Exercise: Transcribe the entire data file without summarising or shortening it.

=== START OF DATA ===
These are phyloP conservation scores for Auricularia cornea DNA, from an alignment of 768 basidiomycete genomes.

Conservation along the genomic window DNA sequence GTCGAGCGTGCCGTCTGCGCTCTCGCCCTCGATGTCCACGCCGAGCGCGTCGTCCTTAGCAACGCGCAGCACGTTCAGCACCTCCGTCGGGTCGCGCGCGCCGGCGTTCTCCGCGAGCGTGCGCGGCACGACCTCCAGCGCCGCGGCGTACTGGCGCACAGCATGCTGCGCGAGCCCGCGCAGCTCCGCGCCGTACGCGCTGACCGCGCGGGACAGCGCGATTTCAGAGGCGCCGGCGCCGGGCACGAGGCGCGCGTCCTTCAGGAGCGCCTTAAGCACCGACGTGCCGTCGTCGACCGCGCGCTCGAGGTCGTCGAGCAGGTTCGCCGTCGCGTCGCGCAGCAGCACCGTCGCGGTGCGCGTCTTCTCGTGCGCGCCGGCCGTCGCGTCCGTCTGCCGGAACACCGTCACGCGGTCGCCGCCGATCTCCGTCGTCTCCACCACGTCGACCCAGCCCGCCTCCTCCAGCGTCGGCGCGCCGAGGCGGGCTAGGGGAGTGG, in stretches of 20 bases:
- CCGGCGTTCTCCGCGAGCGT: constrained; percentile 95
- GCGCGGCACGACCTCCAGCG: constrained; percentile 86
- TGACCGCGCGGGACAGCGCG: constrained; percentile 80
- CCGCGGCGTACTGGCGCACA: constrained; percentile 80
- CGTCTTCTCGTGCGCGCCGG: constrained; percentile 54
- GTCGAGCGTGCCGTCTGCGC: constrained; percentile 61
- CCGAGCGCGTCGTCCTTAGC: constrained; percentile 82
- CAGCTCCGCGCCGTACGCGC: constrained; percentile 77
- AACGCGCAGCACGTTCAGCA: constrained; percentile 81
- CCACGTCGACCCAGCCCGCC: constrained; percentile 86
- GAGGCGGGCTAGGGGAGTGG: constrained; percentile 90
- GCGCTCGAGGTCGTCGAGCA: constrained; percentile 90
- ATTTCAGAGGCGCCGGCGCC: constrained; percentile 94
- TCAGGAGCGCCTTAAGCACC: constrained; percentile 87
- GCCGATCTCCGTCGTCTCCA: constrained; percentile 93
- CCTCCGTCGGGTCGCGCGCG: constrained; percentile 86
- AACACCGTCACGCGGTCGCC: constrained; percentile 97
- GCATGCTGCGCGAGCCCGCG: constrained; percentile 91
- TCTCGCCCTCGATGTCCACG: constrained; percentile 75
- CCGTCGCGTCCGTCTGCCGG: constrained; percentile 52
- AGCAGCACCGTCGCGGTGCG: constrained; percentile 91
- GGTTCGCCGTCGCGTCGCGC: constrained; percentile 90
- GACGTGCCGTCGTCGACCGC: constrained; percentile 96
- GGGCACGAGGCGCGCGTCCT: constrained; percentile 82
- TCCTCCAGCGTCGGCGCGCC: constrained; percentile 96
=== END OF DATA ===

These are phyloP conservation scores for Auricularia cornea DNA, from an alignment of 768 basidiomycete genomes.

Conservation along the genomic window DNA sequence GTCGAGCGTGCCGTCTGCGCTCTCGCCCTCGATGTCCACGCCGAGCGCGTCGTCCTTAGCAACGCGCAGCACGTTCAGCACCTCCGTCGGGTCGCGCGCGCCGGCGTTCTCCGCGAGCGTGCGCGGCACGACCTCCAGCGCCGCGGCGTACTGGCGCACAGCATGCTGCGCGAGCCCGCGCAGCTCCGCGCCGTACGCGCTGACCGCGCGGGACAGCGCGATTTCAGAGGCGCCGGCGCCGGGCACGAGGCGCGCGTCCTTCAGGAGCGCCTTAAGCACCGACGTGCCGTCGTCGACCGCGCGCTCGAGGTCGTCGAGCAGGTTCGCCGTCGCGTCGCGCAGCAGCACCGTCGCGGTGCGCGTCTTCTCGTGCGCGCCGGCCGTCGCGTCCGTCTGCCGGAACACCGTCACGCGGTCGCCGCCGATCTCCGTCGTCTCCACCACGTCGACCCAGCCCGCCTCCTCCAGCGTCGGCGCGCCGAGGCGGGCTAGGGGAGTGG, in stretches of 20 bases:
- CCGGCGTTCTCCGCGAGCGT: constrained; percentile 95
- GCGCGGCACGACCTCCAGCG: constrained; percentile 86
- TGACCGCGCGGGACAGCGCG: constrained; percentile 80
- CCGCGGCGTACTGGCGCACA: constrained; percentile 80
- CGTCTTCTCGTGCGCGCCGG: constrained; percentile 54
- GTCGAGCGTGCCGTCTGCGC: constrained; percentile 61
- CCGAGCGCGTCGTCCTTAGC: constrained; percentile 82
- CAGCTCCGCGCCGTACGCGC: constrained; percentile 77
- AACGCGCAGCACGTTCAGCA: constrained; percentile 81
- CCACGTCGACCCAGCCCGCC: constrained; percentile 86
- GAGGCGGGCTAGGGGAGTGG: constrained; percentile 90
- GCGCTCGAGGTCGTCGAGCA: constrained; percentile 90
- ATTTCAGAGGCGCCGGCGCC: constrained; percentile 94
- TCAGGAGCGCCTTAAGCACC: constrained; percentile 87
- GCCGATCTCCGTCGTCTCCA: constrained; percentile 93
- CCTCCGTCGGGTCGCGCGCG: constrained; percentile 86
- AACACCGTCACGCGGTCGCC: constrained; percentile 97
- GCATGCTGCGCGAGCCCGCG: constrained; percentile 91
- TCTCGCCCTCGATGTCCACG: constrained; percentile 75
- CCGTCGCGTCCGTCTGCCGG: constrained; percentile 52
- AGCAGCACCGTCGCGGTGCG: constrained; percentile 91
- GGTTCGCCGTCGCGTCGCGC: constrained; percentile 90
- GACGTGCCGTCGTCGACCGC: constrained; percentile 96
- GGGCACGAGGCGCGCGTCCT: constrained; percentile 82
- TCCTCCAGCGTCGGCGCGCC: constrained; percentile 96